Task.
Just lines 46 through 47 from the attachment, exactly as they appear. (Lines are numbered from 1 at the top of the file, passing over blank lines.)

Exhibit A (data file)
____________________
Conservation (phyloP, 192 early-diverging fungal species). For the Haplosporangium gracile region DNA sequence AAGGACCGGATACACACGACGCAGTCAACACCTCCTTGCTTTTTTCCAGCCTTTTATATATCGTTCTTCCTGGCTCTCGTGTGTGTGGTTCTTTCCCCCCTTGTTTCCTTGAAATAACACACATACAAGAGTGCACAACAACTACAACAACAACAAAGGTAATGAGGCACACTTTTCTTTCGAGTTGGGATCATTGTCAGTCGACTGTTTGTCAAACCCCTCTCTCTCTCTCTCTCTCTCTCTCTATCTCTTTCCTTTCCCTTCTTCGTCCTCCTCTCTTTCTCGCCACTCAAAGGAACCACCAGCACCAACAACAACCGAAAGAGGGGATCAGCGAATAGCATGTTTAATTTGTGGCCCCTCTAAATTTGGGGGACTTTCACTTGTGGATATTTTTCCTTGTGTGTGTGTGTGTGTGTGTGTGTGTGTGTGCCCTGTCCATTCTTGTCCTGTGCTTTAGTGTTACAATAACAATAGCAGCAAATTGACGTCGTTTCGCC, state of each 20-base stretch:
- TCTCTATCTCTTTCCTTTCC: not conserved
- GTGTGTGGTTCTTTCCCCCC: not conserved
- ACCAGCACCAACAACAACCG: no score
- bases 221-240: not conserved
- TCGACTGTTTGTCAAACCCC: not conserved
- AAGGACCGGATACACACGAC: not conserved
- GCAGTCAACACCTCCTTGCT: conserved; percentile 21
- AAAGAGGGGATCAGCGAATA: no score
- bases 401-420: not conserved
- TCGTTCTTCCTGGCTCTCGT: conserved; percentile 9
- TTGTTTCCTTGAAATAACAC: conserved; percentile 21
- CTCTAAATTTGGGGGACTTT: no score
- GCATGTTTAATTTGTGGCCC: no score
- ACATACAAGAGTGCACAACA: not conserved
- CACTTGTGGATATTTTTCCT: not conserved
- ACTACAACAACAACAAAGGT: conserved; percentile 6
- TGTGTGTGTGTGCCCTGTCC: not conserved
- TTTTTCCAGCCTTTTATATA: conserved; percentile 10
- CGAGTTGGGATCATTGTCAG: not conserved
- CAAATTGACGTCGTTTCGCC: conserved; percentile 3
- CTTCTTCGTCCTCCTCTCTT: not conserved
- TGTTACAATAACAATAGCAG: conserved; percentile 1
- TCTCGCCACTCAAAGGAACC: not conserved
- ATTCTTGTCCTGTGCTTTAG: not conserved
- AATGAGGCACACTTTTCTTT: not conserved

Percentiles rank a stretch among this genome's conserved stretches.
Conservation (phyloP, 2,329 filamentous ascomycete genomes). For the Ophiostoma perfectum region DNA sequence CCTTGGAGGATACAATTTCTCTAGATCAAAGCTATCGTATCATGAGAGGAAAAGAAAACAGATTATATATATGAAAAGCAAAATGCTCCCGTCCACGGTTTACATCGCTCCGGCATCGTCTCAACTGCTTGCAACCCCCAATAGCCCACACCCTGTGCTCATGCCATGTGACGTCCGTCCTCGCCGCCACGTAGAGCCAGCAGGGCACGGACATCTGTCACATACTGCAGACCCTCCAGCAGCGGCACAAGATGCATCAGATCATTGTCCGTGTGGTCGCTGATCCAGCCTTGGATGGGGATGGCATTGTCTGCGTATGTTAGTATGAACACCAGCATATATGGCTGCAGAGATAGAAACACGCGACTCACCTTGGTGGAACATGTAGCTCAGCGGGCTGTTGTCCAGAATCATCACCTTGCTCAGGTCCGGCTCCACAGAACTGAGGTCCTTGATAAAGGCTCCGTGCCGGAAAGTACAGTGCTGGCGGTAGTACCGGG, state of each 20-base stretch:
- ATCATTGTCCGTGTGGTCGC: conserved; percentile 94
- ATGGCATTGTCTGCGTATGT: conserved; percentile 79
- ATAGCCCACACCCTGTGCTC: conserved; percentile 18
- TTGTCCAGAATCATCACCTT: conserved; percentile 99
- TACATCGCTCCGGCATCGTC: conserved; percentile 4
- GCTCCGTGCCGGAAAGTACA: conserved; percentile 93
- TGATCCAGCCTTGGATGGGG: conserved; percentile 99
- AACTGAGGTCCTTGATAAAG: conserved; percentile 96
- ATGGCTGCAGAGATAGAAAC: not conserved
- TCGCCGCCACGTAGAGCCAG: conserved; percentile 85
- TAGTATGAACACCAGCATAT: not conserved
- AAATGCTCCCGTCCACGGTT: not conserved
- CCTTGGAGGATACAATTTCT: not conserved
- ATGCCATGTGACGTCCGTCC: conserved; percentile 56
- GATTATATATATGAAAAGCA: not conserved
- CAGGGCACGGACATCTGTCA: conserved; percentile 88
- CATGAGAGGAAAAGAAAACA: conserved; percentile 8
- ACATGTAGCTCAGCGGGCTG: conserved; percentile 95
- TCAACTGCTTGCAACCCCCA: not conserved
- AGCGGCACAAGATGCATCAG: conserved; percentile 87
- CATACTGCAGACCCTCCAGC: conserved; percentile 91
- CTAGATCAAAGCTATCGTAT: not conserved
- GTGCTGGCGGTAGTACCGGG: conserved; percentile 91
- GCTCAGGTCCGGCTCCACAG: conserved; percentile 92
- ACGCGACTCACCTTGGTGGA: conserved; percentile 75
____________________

- ACATGTAGCTCAGCGGGCTG: conserved; percentile 95
- TCAACTGCTTGCAACCCCCA: not conserved